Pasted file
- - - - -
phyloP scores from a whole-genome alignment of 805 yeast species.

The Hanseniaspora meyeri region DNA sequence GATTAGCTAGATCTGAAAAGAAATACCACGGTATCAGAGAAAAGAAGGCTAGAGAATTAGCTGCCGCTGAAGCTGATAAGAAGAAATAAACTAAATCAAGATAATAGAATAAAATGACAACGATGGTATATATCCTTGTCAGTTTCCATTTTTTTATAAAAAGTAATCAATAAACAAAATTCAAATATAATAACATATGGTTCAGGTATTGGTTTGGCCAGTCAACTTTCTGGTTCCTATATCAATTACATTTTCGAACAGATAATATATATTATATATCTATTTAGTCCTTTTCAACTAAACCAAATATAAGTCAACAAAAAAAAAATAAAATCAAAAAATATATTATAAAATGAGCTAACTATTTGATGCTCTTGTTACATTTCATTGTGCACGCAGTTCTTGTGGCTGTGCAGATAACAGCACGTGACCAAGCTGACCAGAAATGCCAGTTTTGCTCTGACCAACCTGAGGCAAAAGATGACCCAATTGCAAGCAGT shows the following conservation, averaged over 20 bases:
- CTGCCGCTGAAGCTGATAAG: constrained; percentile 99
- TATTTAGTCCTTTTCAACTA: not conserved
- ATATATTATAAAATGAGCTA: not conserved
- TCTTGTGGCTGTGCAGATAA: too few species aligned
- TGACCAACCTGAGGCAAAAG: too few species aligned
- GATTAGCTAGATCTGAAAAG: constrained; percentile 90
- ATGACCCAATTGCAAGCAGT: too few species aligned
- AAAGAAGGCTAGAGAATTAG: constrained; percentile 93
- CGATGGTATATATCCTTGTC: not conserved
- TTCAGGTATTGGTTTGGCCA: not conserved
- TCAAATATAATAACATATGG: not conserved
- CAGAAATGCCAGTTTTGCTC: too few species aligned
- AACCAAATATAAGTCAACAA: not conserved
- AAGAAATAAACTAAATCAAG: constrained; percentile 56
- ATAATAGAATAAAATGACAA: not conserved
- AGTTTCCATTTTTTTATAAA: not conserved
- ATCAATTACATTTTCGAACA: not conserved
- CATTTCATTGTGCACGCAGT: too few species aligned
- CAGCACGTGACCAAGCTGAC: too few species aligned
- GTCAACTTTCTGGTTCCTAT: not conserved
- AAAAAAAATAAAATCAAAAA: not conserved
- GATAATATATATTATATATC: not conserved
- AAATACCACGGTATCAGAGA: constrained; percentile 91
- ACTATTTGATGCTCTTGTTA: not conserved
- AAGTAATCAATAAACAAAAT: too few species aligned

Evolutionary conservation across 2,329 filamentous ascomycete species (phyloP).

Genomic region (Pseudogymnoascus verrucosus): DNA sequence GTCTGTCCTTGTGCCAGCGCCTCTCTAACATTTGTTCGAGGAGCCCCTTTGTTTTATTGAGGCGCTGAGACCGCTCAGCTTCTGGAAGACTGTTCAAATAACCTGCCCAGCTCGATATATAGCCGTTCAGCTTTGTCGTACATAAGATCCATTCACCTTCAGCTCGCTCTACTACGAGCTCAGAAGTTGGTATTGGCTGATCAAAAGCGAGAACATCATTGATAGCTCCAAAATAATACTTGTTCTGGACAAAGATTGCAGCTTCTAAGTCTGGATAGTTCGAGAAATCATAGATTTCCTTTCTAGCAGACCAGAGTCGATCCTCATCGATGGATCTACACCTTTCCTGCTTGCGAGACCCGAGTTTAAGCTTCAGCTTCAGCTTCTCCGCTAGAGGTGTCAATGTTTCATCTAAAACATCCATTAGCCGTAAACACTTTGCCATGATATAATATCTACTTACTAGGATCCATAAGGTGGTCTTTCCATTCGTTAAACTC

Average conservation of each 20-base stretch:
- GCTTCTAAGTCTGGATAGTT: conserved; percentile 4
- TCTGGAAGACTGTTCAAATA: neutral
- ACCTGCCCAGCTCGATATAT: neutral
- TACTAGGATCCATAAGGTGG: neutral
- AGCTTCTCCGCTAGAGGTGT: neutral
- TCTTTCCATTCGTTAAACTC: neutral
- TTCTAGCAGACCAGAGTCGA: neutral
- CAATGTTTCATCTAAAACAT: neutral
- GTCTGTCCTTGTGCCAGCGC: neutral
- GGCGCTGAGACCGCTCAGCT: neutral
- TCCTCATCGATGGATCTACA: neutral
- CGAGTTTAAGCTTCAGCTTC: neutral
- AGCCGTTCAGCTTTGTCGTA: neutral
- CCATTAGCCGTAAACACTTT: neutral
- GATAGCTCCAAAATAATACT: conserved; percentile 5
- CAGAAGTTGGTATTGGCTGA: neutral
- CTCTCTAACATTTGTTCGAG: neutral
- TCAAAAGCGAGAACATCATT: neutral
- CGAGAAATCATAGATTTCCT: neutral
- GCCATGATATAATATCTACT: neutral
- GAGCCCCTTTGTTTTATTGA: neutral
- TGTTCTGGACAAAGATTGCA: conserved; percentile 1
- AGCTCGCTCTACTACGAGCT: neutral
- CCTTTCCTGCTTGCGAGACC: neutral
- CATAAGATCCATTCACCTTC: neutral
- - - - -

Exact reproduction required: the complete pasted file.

phyloP scores from a whole-genome alignment of 805 yeast species.

The Hanseniaspora meyeri region DNA sequence GATTAGCTAGATCTGAAAAGAAATACCACGGTATCAGAGAAAAGAAGGCTAGAGAATTAGCTGCCGCTGAAGCTGATAAGAAGAAATAAACTAAATCAAGATAATAGAATAAAATGACAACGATGGTATATATCCTTGTCAGTTTCCATTTTTTTATAAAAAGTAATCAATAAACAAAATTCAAATATAATAACATATGGTTCAGGTATTGGTTTGGCCAGTCAACTTTCTGGTTCCTATATCAATTACATTTTCGAACAGATAATATATATTATATATCTATTTAGTCCTTTTCAACTAAACCAAATATAAGTCAACAAAAAAAAAATAAAATCAAAAAATATATTATAAAATGAGCTAACTATTTGATGCTCTTGTTACATTTCATTGTGCACGCAGTTCTTGTGGCTGTGCAGATAACAGCACGTGACCAAGCTGACCAGAAATGCCAGTTTTGCTCTGACCAACCTGAGGCAAAAGATGACCCAATTGCAAGCAGT shows the following conservation, averaged over 20 bases:
- CTGCCGCTGAAGCTGATAAG: constrained; percentile 99
- TATTTAGTCCTTTTCAACTA: not conserved
- ATATATTATAAAATGAGCTA: not conserved
- TCTTGTGGCTGTGCAGATAA: too few species aligned
- TGACCAACCTGAGGCAAAAG: too few species aligned
- GATTAGCTAGATCTGAAAAG: constrained; percentile 90
- ATGACCCAATTGCAAGCAGT: too few species aligned
- AAAGAAGGCTAGAGAATTAG: constrained; percentile 93
- CGATGGTATATATCCTTGTC: not conserved
- TTCAGGTATTGGTTTGGCCA: not conserved
- TCAAATATAATAACATATGG: not conserved
- CAGAAATGCCAGTTTTGCTC: too few species aligned
- AACCAAATATAAGTCAACAA: not conserved
- AAGAAATAAACTAAATCAAG: constrained; percentile 56
- ATAATAGAATAAAATGACAA: not conserved
- AGTTTCCATTTTTTTATAAA: not conserved
- ATCAATTACATTTTCGAACA: not conserved
- CATTTCATTGTGCACGCAGT: too few species aligned
- CAGCACGTGACCAAGCTGAC: too few species aligned
- GTCAACTTTCTGGTTCCTAT: not conserved
- AAAAAAAATAAAATCAAAAA: not conserved
- GATAATATATATTATATATC: not conserved
- AAATACCACGGTATCAGAGA: constrained; percentile 91
- ACTATTTGATGCTCTTGTTA: not conserved
- AAGTAATCAATAAACAAAAT: too few species aligned

Evolutionary conservation across 2,329 filamentous ascomycete species (phyloP).

Genomic region (Pseudogymnoascus verrucosus): DNA sequence GTCTGTCCTTGTGCCAGCGCCTCTCTAACATTTGTTCGAGGAGCCCCTTTGTTTTATTGAGGCGCTGAGACCGCTCAGCTTCTGGAAGACTGTTCAAATAACCTGCCCAGCTCGATATATAGCCGTTCAGCTTTGTCGTACATAAGATCCATTCACCTTCAGCTCGCTCTACTACGAGCTCAGAAGTTGGTATTGGCTGATCAAAAGCGAGAACATCATTGATAGCTCCAAAATAATACTTGTTCTGGACAAAGATTGCAGCTTCTAAGTCTGGATAGTTCGAGAAATCATAGATTTCCTTTCTAGCAGACCAGAGTCGATCCTCATCGATGGATCTACACCTTTCCTGCTTGCGAGACCCGAGTTTAAGCTTCAGCTTCAGCTTCTCCGCTAGAGGTGTCAATGTTTCATCTAAAACATCCATTAGCCGTAAACACTTTGCCATGATATAATATCTACTTACTAGGATCCATAAGGTGGTCTTTCCATTCGTTAAACTC

Average conservation of each 20-base stretch:
- GCTTCTAAGTCTGGATAGTT: conserved; percentile 4
- TCTGGAAGACTGTTCAAATA: neutral
- ACCTGCCCAGCTCGATATAT: neutral
- TACTAGGATCCATAAGGTGG: neutral
- AGCTTCTCCGCTAGAGGTGT: neutral
- TCTTTCCATTCGTTAAACTC: neutral
- TTCTAGCAGACCAGAGTCGA: neutral
- CAATGTTTCATCTAAAACAT: neutral
- GTCTGTCCTTGTGCCAGCGC: neutral
- GGCGCTGAGACCGCTCAGCT: neutral
- TCCTCATCGATGGATCTACA: neutral
- CGAGTTTAAGCTTCAGCTTC: neutral
- AGCCGTTCAGCTTTGTCGTA: neutral
- CCATTAGCCGTAAACACTTT: neutral
- GATAGCTCCAAAATAATACT: conserved; percentile 5
- CAGAAGTTGGTATTGGCTGA: neutral
- CTCTCTAACATTTGTTCGAG: neutral
- TCAAAAGCGAGAACATCATT: neutral
- CGAGAAATCATAGATTTCCT: neutral
- GCCATGATATAATATCTACT: neutral
- GAGCCCCTTTGTTTTATTGA: neutral
- TGTTCTGGACAAAGATTGCA: conserved; percentile 1
- AGCTCGCTCTACTACGAGCT: neutral
- CCTTTCCTGCTTGCGAGACC: neutral
- CATAAGATCCATTCACCTTC: neutral